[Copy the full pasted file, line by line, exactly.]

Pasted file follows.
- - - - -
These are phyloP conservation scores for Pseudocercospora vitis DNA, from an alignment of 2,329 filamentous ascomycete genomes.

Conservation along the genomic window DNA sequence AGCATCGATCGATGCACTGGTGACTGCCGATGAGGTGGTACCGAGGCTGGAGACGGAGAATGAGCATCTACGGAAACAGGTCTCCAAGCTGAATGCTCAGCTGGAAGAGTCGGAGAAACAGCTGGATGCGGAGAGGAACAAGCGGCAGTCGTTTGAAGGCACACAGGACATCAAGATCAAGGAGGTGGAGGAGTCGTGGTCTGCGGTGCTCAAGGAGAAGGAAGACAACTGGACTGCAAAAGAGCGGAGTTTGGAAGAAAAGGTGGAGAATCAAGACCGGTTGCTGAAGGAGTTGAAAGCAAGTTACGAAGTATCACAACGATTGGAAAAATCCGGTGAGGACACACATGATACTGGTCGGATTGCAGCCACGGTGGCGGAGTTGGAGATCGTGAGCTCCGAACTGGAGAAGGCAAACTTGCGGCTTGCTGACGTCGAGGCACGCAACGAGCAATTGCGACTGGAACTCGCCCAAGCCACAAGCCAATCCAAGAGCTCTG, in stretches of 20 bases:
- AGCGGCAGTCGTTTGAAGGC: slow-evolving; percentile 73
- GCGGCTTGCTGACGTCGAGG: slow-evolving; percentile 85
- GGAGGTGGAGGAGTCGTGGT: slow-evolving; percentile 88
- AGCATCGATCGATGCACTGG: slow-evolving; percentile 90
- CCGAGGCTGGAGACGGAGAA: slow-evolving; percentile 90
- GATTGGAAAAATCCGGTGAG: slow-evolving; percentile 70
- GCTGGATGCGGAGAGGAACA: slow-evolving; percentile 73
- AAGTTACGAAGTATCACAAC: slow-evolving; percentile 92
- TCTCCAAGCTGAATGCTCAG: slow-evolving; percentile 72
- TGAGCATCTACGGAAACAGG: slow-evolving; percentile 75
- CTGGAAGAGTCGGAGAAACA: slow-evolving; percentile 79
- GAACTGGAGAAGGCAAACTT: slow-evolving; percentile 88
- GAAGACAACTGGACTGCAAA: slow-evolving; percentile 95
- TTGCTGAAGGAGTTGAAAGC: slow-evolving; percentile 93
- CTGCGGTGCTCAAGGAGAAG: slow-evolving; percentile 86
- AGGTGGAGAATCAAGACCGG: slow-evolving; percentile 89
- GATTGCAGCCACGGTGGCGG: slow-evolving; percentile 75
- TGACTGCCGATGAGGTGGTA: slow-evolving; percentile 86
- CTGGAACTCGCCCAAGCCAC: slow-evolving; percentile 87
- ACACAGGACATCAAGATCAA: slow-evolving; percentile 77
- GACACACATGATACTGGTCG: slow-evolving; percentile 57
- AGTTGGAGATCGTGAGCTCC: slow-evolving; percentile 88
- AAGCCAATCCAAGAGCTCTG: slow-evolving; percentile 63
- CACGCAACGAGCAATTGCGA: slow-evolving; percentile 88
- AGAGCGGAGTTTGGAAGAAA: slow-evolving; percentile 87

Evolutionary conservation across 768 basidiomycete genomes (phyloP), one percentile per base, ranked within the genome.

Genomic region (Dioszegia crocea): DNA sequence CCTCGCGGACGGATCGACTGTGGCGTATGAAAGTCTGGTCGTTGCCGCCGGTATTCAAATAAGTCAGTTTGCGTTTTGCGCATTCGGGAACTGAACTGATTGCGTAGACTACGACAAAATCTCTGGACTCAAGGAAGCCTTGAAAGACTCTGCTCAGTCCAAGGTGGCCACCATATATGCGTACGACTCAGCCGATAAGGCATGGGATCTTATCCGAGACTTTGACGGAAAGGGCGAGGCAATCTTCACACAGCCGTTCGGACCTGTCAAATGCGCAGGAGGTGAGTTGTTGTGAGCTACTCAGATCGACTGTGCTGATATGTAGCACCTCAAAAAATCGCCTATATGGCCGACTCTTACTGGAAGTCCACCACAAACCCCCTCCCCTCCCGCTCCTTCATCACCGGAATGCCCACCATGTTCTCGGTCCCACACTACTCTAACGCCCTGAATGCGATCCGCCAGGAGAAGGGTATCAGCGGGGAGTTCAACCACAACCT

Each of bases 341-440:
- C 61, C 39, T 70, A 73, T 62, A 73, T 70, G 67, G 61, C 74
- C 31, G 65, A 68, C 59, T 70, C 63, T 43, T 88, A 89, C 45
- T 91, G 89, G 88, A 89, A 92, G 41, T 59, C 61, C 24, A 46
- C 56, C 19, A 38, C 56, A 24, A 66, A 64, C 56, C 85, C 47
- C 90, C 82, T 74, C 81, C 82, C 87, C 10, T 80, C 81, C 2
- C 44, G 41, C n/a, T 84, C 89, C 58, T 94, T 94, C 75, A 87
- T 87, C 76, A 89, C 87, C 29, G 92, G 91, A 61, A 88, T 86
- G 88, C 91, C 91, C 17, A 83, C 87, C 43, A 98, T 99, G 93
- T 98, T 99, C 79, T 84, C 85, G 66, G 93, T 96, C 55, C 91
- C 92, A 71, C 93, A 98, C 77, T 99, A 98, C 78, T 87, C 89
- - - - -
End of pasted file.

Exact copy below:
These are phyloP conservation scores for Pseudocercospora vitis DNA, from an alignment of 2,329 filamentous ascomycete genomes.

Conservation along the genomic window DNA sequence AGCATCGATCGATGCACTGGTGACTGCCGATGAGGTGGTACCGAGGCTGGAGACGGAGAATGAGCATCTACGGAAACAGGTCTCCAAGCTGAATGCTCAGCTGGAAGAGTCGGAGAAACAGCTGGATGCGGAGAGGAACAAGCGGCAGTCGTTTGAAGGCACACAGGACATCAAGATCAAGGAGGTGGAGGAGTCGTGGTCTGCGGTGCTCAAGGAGAAGGAAGACAACTGGACTGCAAAAGAGCGGAGTTTGGAAGAAAAGGTGGAGAATCAAGACCGGTTGCTGAAGGAGTTGAAAGCAAGTTACGAAGTATCACAACGATTGGAAAAATCCGGTGAGGACACACATGATACTGGTCGGATTGCAGCCACGGTGGCGGAGTTGGAGATCGTGAGCTCCGAACTGGAGAAGGCAAACTTGCGGCTTGCTGACGTCGAGGCACGCAACGAGCAATTGCGACTGGAACTCGCCCAAGCCACAAGCCAATCCAAGAGCTCTG, in stretches of 20 bases:
- AGCGGCAGTCGTTTGAAGGC: slow-evolving; percentile 73
- GCGGCTTGCTGACGTCGAGG: slow-evolving; percentile 85
- GGAGGTGGAGGAGTCGTGGT: slow-evolving; percentile 88
- AGCATCGATCGATGCACTGG: slow-evolving; percentile 90
- CCGAGGCTGGAGACGGAGAA: slow-evolving; percentile 90
- GATTGGAAAAATCCGGTGAG: slow-evolving; percentile 70
- GCTGGATGCGGAGAGGAACA: slow-evolving; percentile 73
- AAGTTACGAAGTATCACAAC: slow-evolving; percentile 92
- TCTCCAAGCTGAATGCTCAG: slow-evolving; percentile 72
- TGAGCATCTACGGAAACAGG: slow-evolving; percentile 75
- CTGGAAGAGTCGGAGAAACA: slow-evolving; percentile 79
- GAACTGGAGAAGGCAAACTT: slow-evolving; percentile 88
- GAAGACAACTGGACTGCAAA: slow-evolving; percentile 95
- TTGCTGAAGGAGTTGAAAGC: slow-evolving; percentile 93
- CTGCGGTGCTCAAGGAGAAG: slow-evolving; percentile 86
- AGGTGGAGAATCAAGACCGG: slow-evolving; percentile 89
- GATTGCAGCCACGGTGGCGG: slow-evolving; percentile 75
- TGACTGCCGATGAGGTGGTA: slow-evolving; percentile 86
- CTGGAACTCGCCCAAGCCAC: slow-evolving; percentile 87
- ACACAGGACATCAAGATCAA: slow-evolving; percentile 77
- GACACACATGATACTGGTCG: slow-evolving; percentile 57
- AGTTGGAGATCGTGAGCTCC: slow-evolving; percentile 88
- AAGCCAATCCAAGAGCTCTG: slow-evolving; percentile 63
- CACGCAACGAGCAATTGCGA: slow-evolving; percentile 88
- AGAGCGGAGTTTGGAAGAAA: slow-evolving; percentile 87

Evolutionary conservation across 768 basidiomycete genomes (phyloP), one percentile per base, ranked within the genome.

Genomic region (Dioszegia crocea): DNA sequence CCTCGCGGACGGATCGACTGTGGCGTATGAAAGTCTGGTCGTTGCCGCCGGTATTCAAATAAGTCAGTTTGCGTTTTGCGCATTCGGGAACTGAACTGATTGCGTAGACTACGACAAAATCTCTGGACTCAAGGAAGCCTTGAAAGACTCTGCTCAGTCCAAGGTGGCCACCATATATGCGTACGACTCAGCCGATAAGGCATGGGATCTTATCCGAGACTTTGACGGAAAGGGCGAGGCAATCTTCACACAGCCGTTCGGACCTGTCAAATGCGCAGGAGGTGAGTTGTTGTGAGCTACTCAGATCGACTGTGCTGATATGTAGCACCTCAAAAAATCGCCTATATGGCCGACTCTTACTGGAAGTCCACCACAAACCCCCTCCCCTCCCGCTCCTTCATCACCGGAATGCCCACCATGTTCTCGGTCCCACACTACTCTAACGCCCTGAATGCGATCCGCCAGGAGAAGGGTATCAGCGGGGAGTTCAACCACAACCT

Each of bases 341-440:
- C 61, C 39, T 70, A 73, T 62, A 73, T 70, G 67, G 61, C 74
- C 31, G 65, A 68, C 59, T 70, C 63, T 43, T 88, A 89, C 45
- T 91, G 89, G 88, A 89, A 92, G 41, T 59, C 61, C 24, A 46
- C 56, C 19, A 38, C 56, A 24, A 66, A 64, C 56, C 85, C 47
- C 90, C 82, T 74, C 81, C 82, C 87, C 10, T 80, C 81, C 2
- C 44, G 41, C n/a, T 84, C 89, C 58, T 94, T 94, C 75, A 87
- T 87, C 76, A 89, C 87, C 29, G 92, G 91, A 61, A 88, T 86
- G 88, C 91, C 91, C 17, A 83, C 87, C 43, A 98, T 99, G 93
- T 98, T 99, C 79, T 84, C 85, G 66, G 93, T 96, C 55, C 91
- C 92, A 71, C 93, A 98, C 77, T 99, A 98, C 78, T 87, C 89